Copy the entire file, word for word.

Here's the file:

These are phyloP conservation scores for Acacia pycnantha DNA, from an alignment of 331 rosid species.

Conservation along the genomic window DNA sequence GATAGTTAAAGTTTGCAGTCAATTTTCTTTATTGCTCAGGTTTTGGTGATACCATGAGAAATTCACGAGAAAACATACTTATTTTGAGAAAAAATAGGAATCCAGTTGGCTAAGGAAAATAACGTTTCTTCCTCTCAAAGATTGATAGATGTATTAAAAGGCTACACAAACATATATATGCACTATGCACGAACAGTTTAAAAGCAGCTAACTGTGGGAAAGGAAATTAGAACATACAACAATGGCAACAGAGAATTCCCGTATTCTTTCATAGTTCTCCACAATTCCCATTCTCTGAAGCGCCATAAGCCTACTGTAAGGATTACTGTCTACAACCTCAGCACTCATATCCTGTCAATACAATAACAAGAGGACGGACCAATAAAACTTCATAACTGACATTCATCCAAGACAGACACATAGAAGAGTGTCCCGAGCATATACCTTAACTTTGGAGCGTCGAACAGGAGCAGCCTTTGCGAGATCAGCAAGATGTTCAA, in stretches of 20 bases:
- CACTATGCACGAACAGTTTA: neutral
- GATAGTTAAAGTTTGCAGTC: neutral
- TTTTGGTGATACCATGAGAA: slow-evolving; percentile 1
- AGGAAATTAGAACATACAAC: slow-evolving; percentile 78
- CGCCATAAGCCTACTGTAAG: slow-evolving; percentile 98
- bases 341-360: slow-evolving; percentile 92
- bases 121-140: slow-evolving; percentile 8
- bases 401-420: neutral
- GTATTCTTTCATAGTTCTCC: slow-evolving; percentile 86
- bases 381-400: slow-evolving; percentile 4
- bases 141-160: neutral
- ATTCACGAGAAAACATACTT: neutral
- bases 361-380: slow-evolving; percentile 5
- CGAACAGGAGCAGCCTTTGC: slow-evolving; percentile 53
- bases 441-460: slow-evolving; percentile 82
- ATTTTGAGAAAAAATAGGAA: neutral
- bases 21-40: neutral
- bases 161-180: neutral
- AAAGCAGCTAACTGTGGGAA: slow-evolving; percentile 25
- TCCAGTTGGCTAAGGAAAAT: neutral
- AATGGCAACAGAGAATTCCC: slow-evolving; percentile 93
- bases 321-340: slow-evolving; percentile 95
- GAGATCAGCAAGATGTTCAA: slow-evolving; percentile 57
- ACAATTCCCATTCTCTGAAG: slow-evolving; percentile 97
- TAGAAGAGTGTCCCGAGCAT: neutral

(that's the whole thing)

These are phyloP conservation scores for Acacia pycnantha DNA, from an alignment of 331 rosid species.

Conservation along the genomic window DNA sequence GATAGTTAAAGTTTGCAGTCAATTTTCTTTATTGCTCAGGTTTTGGTGATACCATGAGAAATTCACGAGAAAACATACTTATTTTGAGAAAAAATAGGAATCCAGTTGGCTAAGGAAAATAACGTTTCTTCCTCTCAAAGATTGATAGATGTATTAAAAGGCTACACAAACATATATATGCACTATGCACGAACAGTTTAAAAGCAGCTAACTGTGGGAAAGGAAATTAGAACATACAACAATGGCAACAGAGAATTCCCGTATTCTTTCATAGTTCTCCACAATTCCCATTCTCTGAAGCGCCATAAGCCTACTGTAAGGATTACTGTCTACAACCTCAGCACTCATATCCTGTCAATACAATAACAAGAGGACGGACCAATAAAACTTCATAACTGACATTCATCCAAGACAGACACATAGAAGAGTGTCCCGAGCATATACCTTAACTTTGGAGCGTCGAACAGGAGCAGCCTTTGCGAGATCAGCAAGATGTTCAA, in stretches of 20 bases:
- CACTATGCACGAACAGTTTA: neutral
- GATAGTTAAAGTTTGCAGTC: neutral
- TTTTGGTGATACCATGAGAA: slow-evolving; percentile 1
- AGGAAATTAGAACATACAAC: slow-evolving; percentile 78
- CGCCATAAGCCTACTGTAAG: slow-evolving; percentile 98
- bases 341-360: slow-evolving; percentile 92
- bases 121-140: slow-evolving; percentile 8
- bases 401-420: neutral
- GTATTCTTTCATAGTTCTCC: slow-evolving; percentile 86
- bases 381-400: slow-evolving; percentile 4
- bases 141-160: neutral
- ATTCACGAGAAAACATACTT: neutral
- bases 361-380: slow-evolving; percentile 5
- CGAACAGGAGCAGCCTTTGC: slow-evolving; percentile 53
- bases 441-460: slow-evolving; percentile 82
- ATTTTGAGAAAAAATAGGAA: neutral
- bases 21-40: neutral
- bases 161-180: neutral
- AAAGCAGCTAACTGTGGGAA: slow-evolving; percentile 25
- TCCAGTTGGCTAAGGAAAAT: neutral
- AATGGCAACAGAGAATTCCC: slow-evolving; percentile 93
- bases 321-340: slow-evolving; percentile 95
- GAGATCAGCAAGATGTTCAA: slow-evolving; percentile 57
- ACAATTCCCATTCTCTGAAG: slow-evolving; percentile 97
- TAGAAGAGTGTCCCGAGCAT: neutral